Adolescents and adults with cardiovascular disease who are engaged in sports activity have an increased risk of sudden cardiac death (SCD) that is three times greater than that of their non-athletic counterparts. Sport acts as a trigger for cardiac arrest in the presence of underlying cardiovascular diseases predisposing to life-threatening ventricular arrhythmias. Frequent and complex premature ventricular beats (PVBs) detected during the cardiovascular screening of the athletic population may be a sign of an underlying cardiovascular disease at risk of SCD, but are also often recorded in trained athletes without cardiovascular abnormalities. Thus, the interpretation of PVBs could represent a clinical dilemma, particularly in the athlete. However, while some characteristics of PVBs can be considered common and benign, others occur uncommonly in the athletic population and raise the suspicion of an underlying cardiovascular disease. This review discusses the prevalence and clinical significance of PVBs in the athlete, with a focus on exercise-induced PVBs, on the analysis of PVB's morphology at 12-lead ECG, and on the morphological substrates identified by imaging techniques. The implications on eligibility for competitive sports participation are also discussed, according to the relevance of PVB detection for disqualifying athletes from competitions.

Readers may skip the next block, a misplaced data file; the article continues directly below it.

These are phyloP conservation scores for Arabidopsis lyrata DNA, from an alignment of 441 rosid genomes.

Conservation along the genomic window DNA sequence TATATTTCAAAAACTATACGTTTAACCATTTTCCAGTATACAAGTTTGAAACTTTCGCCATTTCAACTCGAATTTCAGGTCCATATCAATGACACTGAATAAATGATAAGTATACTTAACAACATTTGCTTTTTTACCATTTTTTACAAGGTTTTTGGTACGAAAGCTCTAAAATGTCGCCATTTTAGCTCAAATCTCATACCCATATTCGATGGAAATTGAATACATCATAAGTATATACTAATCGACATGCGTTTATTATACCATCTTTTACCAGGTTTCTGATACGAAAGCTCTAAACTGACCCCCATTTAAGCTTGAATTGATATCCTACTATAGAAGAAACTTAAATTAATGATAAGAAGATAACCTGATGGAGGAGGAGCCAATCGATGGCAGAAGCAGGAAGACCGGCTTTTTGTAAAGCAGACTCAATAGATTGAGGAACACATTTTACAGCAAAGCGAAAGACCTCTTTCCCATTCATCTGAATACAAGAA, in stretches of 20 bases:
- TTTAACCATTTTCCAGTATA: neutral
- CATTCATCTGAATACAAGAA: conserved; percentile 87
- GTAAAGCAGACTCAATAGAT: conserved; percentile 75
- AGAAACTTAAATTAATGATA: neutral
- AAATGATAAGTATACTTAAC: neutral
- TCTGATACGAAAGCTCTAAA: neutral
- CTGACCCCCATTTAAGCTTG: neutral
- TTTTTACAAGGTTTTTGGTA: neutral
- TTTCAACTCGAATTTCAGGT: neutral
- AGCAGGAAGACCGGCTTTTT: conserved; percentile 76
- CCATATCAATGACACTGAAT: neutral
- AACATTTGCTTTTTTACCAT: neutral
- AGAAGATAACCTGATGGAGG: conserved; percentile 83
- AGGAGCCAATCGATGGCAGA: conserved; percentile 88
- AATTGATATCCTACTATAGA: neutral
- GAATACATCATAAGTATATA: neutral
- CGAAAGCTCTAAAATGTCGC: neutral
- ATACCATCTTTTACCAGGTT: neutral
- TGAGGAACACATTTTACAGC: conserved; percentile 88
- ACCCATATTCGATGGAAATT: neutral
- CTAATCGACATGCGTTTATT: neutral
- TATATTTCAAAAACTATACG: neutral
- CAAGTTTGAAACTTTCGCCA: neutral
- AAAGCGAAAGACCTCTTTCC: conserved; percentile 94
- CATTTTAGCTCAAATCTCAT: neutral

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|Titolo:||The prevalence and clinical significance of premature ventricular beats in the athlete|
|Appare nelle tipologie:||1.1 Articolo in rivista|
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